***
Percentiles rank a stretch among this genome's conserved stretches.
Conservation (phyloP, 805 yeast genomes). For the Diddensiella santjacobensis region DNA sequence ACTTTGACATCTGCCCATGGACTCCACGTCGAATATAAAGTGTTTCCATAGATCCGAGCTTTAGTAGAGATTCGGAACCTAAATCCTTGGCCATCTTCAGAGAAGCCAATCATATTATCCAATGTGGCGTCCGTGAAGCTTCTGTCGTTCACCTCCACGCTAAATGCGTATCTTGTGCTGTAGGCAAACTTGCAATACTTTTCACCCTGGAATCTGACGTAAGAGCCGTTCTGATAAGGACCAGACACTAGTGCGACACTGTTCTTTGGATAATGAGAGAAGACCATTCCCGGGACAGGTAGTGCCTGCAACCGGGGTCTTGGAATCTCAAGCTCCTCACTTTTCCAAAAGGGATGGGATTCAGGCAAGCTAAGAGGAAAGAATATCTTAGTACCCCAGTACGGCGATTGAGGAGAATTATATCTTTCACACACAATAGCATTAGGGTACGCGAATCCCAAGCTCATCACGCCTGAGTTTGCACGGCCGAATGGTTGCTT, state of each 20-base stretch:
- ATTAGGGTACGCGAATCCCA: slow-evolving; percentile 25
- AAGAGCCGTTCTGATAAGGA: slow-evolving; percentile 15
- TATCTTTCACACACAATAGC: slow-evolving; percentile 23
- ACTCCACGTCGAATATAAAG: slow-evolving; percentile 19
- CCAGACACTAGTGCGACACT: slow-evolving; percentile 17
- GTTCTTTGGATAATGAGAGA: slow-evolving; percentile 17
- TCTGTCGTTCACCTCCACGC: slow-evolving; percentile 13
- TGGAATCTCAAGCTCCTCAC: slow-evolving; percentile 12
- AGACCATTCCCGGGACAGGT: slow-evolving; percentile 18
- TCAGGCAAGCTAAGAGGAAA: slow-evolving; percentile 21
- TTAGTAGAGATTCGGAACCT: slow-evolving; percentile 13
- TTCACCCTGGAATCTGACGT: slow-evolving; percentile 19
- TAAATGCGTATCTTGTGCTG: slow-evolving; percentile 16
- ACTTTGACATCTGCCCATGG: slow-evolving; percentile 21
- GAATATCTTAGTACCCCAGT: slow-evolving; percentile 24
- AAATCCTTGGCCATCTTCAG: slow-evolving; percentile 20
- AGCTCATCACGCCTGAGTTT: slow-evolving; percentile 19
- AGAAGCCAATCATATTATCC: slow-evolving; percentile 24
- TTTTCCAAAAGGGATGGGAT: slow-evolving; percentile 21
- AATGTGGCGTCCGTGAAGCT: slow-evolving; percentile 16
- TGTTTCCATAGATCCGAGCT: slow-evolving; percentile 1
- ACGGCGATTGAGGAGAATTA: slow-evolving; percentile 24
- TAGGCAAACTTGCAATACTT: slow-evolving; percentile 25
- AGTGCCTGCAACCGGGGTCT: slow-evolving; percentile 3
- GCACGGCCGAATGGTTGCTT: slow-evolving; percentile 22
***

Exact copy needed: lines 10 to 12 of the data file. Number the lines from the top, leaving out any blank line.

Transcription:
- TGGAATCTCAAGCTCCTCAC: slow-evolving; percentile 12
- AGACCATTCCCGGGACAGGT: slow-evolving; percentile 18
- TCAGGCAAGCTAAGAGGAAA: slow-evolving; percentile 21